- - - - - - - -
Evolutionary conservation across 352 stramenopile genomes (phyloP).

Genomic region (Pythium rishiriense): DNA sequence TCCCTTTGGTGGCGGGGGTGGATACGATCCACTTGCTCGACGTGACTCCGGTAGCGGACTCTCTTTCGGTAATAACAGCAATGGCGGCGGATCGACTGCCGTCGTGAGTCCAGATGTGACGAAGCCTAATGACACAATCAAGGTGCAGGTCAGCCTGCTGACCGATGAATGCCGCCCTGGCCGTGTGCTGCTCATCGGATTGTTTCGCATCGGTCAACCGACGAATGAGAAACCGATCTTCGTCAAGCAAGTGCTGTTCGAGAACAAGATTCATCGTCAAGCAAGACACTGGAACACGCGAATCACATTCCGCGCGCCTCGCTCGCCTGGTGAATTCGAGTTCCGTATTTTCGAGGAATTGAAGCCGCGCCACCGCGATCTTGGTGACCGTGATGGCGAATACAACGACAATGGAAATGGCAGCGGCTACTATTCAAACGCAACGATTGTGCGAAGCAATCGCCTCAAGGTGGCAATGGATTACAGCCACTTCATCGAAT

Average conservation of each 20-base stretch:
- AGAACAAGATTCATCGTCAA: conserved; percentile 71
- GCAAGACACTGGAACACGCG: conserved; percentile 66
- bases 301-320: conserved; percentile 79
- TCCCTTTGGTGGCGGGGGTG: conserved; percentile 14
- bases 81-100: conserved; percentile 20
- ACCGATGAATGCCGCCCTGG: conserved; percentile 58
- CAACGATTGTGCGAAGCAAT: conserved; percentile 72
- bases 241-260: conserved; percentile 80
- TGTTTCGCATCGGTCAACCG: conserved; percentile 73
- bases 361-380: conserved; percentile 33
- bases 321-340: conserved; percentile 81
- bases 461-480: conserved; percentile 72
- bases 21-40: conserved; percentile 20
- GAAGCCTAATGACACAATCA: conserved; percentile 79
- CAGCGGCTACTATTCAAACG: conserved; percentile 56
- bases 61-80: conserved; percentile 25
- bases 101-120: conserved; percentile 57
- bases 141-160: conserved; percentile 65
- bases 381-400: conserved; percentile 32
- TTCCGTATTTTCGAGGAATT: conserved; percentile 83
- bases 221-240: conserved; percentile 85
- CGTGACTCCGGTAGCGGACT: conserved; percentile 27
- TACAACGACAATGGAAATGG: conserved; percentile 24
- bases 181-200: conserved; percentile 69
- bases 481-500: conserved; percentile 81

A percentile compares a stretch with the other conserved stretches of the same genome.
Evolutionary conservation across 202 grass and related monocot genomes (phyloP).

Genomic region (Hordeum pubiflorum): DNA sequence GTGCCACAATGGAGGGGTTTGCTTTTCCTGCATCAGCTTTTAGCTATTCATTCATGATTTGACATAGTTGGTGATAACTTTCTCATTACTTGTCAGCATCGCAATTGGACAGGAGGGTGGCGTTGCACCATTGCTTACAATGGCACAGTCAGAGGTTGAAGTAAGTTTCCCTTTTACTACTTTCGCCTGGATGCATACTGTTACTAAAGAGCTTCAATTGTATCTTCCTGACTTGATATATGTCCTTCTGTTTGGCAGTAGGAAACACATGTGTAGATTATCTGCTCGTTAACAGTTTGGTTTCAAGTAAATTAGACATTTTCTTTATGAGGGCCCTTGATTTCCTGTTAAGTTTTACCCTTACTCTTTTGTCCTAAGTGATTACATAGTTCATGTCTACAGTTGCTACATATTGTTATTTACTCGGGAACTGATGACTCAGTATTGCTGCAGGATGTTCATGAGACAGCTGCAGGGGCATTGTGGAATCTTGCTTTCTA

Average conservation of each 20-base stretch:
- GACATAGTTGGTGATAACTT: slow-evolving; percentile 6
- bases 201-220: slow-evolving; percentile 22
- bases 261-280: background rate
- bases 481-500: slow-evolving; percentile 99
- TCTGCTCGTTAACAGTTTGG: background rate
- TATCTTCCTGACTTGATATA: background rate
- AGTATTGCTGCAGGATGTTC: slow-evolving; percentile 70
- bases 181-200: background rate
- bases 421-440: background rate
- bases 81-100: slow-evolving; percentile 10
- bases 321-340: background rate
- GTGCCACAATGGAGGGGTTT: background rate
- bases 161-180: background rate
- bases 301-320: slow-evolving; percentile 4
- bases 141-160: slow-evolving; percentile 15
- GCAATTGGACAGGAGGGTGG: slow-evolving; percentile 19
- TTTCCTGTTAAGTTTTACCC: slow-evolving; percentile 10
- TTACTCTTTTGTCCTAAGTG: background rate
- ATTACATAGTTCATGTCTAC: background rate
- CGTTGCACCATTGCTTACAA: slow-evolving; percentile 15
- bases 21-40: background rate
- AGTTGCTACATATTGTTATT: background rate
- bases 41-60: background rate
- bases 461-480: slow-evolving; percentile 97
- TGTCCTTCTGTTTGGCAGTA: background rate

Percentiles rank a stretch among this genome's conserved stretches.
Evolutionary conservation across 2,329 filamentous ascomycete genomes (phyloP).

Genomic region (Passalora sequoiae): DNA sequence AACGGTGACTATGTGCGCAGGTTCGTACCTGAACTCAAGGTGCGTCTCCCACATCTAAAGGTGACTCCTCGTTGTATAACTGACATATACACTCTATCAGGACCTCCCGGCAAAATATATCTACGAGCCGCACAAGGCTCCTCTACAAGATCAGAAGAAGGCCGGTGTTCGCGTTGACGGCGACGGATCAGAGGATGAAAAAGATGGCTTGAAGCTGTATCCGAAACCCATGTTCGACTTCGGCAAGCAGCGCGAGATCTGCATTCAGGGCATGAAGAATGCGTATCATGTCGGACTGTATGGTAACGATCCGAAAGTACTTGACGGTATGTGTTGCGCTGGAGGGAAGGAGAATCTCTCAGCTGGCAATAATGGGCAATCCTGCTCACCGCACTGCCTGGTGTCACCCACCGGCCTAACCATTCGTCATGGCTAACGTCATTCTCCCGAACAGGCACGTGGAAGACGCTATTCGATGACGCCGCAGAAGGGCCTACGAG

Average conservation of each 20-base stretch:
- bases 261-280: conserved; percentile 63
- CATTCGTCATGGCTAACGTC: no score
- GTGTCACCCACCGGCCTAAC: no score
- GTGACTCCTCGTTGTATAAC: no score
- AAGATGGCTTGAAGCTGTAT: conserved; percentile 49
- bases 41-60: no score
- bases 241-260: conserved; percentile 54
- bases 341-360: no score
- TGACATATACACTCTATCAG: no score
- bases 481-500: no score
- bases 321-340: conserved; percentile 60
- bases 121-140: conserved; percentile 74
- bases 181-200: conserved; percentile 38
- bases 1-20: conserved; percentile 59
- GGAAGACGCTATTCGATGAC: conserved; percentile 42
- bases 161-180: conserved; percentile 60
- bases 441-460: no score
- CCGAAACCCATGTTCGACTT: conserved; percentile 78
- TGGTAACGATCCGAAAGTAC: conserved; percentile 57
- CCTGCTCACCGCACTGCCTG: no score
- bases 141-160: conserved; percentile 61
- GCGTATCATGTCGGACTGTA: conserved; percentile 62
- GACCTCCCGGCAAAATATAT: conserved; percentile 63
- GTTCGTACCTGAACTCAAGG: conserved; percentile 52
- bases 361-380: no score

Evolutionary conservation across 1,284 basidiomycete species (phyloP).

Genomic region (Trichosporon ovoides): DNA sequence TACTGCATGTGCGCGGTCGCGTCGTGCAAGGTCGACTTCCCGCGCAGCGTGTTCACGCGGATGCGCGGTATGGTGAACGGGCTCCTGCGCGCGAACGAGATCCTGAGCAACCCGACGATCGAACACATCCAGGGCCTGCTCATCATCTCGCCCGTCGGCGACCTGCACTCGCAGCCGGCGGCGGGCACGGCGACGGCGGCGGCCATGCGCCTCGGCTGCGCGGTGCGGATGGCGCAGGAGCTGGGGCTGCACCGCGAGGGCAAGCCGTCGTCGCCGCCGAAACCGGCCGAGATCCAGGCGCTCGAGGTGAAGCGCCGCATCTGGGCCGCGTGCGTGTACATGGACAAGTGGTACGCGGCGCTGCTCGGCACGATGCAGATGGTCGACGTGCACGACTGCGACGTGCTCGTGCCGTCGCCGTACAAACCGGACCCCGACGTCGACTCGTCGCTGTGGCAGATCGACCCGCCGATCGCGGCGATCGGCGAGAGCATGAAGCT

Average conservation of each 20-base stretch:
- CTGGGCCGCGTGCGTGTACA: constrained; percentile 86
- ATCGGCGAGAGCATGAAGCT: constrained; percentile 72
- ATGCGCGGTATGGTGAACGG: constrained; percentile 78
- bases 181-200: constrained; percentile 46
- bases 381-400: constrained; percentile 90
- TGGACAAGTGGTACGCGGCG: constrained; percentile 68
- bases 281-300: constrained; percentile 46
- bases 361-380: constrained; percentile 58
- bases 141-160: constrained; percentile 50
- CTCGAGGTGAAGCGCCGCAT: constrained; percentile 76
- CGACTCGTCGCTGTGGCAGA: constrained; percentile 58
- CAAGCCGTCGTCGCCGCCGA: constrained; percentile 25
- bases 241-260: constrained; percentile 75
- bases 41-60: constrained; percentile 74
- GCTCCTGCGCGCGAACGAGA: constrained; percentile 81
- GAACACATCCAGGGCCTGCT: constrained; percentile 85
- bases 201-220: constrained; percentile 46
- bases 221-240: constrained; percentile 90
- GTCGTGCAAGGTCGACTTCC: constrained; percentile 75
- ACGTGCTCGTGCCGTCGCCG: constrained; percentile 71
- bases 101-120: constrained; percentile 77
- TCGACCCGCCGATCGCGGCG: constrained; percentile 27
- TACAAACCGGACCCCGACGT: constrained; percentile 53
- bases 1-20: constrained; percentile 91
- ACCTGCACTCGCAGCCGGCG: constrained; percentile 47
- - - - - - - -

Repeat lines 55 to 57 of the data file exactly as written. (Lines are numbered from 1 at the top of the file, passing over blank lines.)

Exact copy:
- bases 41-60: background rate
- bases 461-480: slow-evolving; percentile 97
- TGTCCTTCTGTTTGGCAGTA: background rate